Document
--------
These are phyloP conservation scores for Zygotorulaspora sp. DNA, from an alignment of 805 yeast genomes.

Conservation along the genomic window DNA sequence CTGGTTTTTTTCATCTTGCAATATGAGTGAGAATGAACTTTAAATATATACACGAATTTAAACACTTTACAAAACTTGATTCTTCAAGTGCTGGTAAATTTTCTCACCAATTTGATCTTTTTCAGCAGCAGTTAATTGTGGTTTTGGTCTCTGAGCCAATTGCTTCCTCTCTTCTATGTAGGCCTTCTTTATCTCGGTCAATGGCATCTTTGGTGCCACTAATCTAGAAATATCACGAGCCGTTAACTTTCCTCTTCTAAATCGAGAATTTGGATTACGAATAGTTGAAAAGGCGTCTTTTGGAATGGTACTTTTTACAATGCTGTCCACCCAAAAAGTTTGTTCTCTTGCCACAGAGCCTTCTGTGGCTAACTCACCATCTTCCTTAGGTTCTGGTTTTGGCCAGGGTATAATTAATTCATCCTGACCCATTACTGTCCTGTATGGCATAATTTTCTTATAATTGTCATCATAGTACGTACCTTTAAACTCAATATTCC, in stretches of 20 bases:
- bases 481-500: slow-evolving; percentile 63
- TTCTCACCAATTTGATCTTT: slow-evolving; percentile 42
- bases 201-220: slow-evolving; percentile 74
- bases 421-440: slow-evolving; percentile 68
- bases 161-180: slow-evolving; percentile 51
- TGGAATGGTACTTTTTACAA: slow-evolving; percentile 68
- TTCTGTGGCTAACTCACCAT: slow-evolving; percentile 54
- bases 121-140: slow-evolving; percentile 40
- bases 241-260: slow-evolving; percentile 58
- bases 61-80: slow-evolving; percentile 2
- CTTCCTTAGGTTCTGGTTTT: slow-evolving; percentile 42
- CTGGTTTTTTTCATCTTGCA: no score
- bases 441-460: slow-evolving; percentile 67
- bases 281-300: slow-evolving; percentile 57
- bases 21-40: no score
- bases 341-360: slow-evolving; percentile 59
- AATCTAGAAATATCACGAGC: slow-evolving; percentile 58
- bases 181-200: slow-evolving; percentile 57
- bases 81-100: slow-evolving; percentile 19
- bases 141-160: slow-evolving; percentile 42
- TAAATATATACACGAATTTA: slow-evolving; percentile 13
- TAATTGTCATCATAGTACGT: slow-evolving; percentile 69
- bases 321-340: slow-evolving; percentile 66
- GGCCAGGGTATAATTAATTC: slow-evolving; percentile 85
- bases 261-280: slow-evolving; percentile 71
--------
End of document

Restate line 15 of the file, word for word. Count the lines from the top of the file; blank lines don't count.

- bases 441-460: slow-evolving; percentile 67